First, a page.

Friday, 5 February 2021

The Man In Black

My book review for this month isn't one which everyone will want to read, it's about Wales' worst serial killer, Peter Moore. I'd read about this book on Eileen's Deja Brew II blog and Eileen offered to send me the book after she'd finished reading it.

"The sensational true story of Peter Moore, mild-mannered business man and Wales' worst-ever serial killer. At his trial, the prosecution branded him "the man in black, with black thoughts and the blackest of deeds" and the judge called him "as dangerous a man as it is possible to find".

25 years after he was found guilty of four murders and confessed to more than 20 brutal assaults over two decades, Moore's defence lawyer Dylan Rhys Jones finally tells all. As his brief, they spent hours together, discussing Moore's compulsion for violent sexual assaults, his overwhelming urge to kill, his involvement with a circle of gay men who gained sexual gratification from domination and torture, his plans for further murders, and how it feels to end someone's life.

An in-depth, first-hand account of full and frank dealings with a particularly vicious and sadistic individual who gained pleasure from killing."

I'm fascinated by the minds of serial killers and what makes them commit such horrendous crimes. I'm also fascinated by the police procedure, how they catch these individuals and how they bring them to justice. This book looks at things from another angle, from the point of view of the lawyer who defended Peter Moore. It's an interesting read and though it won't be everyone's cup of tea, I couldn't put it down.

Eileen read this book as she'd known Peter Moore many years ago and thought he was a very nice man. Her post tells of how he was Not A Nice Man. It's funny how many serial killers come across as charming and charismatic and how most people can't see through their facade. I remember my sister had a friend who lived near Peter Sutcliffe, the Yorkshire Ripper, had chatted to him many times and even walked home from the chip shop with him. She said he was lovely. Hmmmm.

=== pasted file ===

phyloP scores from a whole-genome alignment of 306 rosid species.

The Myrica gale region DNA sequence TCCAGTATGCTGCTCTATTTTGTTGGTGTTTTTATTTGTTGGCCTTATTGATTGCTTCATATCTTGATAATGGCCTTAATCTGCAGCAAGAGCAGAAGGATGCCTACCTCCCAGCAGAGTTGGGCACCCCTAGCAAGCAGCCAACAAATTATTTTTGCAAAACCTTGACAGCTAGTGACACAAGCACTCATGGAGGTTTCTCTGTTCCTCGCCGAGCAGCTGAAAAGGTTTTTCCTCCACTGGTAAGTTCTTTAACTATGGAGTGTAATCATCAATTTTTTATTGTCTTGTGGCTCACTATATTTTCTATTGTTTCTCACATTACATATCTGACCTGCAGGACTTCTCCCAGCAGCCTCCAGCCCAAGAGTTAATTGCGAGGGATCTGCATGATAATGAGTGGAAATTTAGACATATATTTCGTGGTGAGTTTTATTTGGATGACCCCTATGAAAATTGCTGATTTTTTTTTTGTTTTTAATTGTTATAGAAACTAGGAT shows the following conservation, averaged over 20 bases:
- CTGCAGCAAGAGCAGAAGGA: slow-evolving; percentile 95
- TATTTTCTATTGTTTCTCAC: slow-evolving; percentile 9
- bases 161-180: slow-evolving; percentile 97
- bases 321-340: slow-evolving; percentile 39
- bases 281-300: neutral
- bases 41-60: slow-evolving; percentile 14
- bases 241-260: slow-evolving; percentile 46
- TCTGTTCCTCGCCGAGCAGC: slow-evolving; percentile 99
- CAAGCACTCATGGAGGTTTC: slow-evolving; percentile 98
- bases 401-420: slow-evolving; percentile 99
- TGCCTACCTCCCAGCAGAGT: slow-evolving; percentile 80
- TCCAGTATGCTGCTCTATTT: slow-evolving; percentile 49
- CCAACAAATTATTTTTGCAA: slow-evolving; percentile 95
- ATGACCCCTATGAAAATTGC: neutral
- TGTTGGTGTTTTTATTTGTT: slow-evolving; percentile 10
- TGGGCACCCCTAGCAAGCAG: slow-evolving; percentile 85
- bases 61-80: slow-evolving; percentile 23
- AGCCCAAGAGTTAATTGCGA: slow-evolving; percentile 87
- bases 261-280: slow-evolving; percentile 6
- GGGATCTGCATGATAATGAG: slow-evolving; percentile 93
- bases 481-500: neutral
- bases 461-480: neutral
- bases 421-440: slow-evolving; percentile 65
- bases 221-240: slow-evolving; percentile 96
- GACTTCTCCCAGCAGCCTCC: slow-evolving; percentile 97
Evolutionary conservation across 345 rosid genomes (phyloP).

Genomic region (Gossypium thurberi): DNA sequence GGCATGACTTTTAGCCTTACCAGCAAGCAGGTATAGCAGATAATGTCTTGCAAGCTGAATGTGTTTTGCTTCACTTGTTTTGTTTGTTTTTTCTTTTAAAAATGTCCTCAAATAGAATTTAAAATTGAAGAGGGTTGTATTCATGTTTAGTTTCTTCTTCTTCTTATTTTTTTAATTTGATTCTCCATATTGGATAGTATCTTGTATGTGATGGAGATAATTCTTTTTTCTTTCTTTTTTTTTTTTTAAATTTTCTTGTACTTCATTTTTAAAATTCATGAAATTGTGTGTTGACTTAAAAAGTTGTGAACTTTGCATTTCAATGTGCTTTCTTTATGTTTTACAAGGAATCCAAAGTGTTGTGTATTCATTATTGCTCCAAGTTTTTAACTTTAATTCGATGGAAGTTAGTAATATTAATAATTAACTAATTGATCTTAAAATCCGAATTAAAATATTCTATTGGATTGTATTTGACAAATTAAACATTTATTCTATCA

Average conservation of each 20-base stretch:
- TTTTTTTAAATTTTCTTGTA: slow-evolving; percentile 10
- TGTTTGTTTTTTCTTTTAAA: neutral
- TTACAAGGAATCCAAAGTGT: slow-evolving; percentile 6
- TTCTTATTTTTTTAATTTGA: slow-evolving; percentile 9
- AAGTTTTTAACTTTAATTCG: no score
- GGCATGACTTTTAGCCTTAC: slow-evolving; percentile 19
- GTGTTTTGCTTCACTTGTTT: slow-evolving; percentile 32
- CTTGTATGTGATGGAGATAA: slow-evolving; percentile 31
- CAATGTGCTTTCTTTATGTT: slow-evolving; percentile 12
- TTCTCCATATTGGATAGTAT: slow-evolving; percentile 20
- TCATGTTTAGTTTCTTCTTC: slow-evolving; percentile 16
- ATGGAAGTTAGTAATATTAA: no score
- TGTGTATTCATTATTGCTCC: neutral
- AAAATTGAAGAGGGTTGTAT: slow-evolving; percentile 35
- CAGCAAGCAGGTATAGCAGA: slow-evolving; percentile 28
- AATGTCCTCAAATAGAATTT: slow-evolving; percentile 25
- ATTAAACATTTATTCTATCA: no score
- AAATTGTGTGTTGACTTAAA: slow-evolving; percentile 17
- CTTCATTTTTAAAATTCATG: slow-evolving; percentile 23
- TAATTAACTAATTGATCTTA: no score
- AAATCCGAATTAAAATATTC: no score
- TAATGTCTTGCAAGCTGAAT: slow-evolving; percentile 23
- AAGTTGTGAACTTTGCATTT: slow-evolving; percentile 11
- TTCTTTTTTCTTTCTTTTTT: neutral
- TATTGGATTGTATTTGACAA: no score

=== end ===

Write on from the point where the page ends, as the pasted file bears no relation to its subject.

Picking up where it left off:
Thank you for sending the book to me, Eileen, it was a great read.


  1. I can watch crime programmes on the telly but I don't think I could read the book. Good for you for reading it, Jo.

  2. My sister in law lived by Fred and Rose West and she said they were nice. Fred helped her when she locked herself out of her flat.

  3. I'm glad you enjoyed the book Jo, it was compelling reading. I'm sure he went off the rails after his mother died. We used to call in the hardware shop they owned and their home was above the shop. I watched a news report with a video of him as a youngish man with his German Shepherd dog. It was reported he'd said that death seemed to follow him around after his dog and koi carp died. Who knows what sends someone off the rails to kill strangers as he did. We had no idea he was gay and he seemed to be such a pleasant man.
    I remember being worried when the Yorkshire Ripper murders were being reported even though not in my part of the UK. Strange to learn that he was lovely too!

  4. Just shows you can't tell the book by the cover, you never know who you are talking to do you?
    I'm struggling to find a good book at them moment but maybe it's just the mood I'm in. It's got to be good to keep me reading and I prefer a book to hold and not on the ipad.

  5. An interesting choice, but not a book I would read. xx

  6. I'm glad you enjoyed the book Jo I can see how it would be an interesting read, I always wonder how murders think it's ok to kill and have no remorse, what kind of minds have they got? fascinating but I don't think I could read it myself.

  7. Many thanks for the review.
    It's interesting how many of these killers can come across as a normal nice person!

    Enjoy your Friday evening and have a good weekend, although I don't think the weather forecast is too good!

    All the best Jan

  8. I know someone who will LOVE this book. She loves creepy Bundy stories etc.

  9. I love crime programs on TV and to read about it too, I find true crime books fascinating to read about, to get an insight into their minds. I used to read a lot of true crime books at one time but have never come across his name.

  10. not a book for me buy friend would love it !

  11. Hello Jo,

    Well it is certainly debatable whether this could be a contender for bedtime reading. Perhaps if one is wanting an early start and no need for sleep, then this would be a great choice.

    Although from the cinema and television screens one might think that there are legions of serial killers, in practice [so to speak] there are only a few. At least that much is reassuring and, as you say, it is surprising when killers are discovered that, for many, they appeared perfectly normal. Just like you or we....maybe!!

  12. Oh my goodness! I had never heard of him and didn't recall the case at all so I looked it up. I'm interested now in Dylan Rhys Jones (what a lovely Welsh name) and how the case affected him. x

  13. That sounds interesting but people like that freak me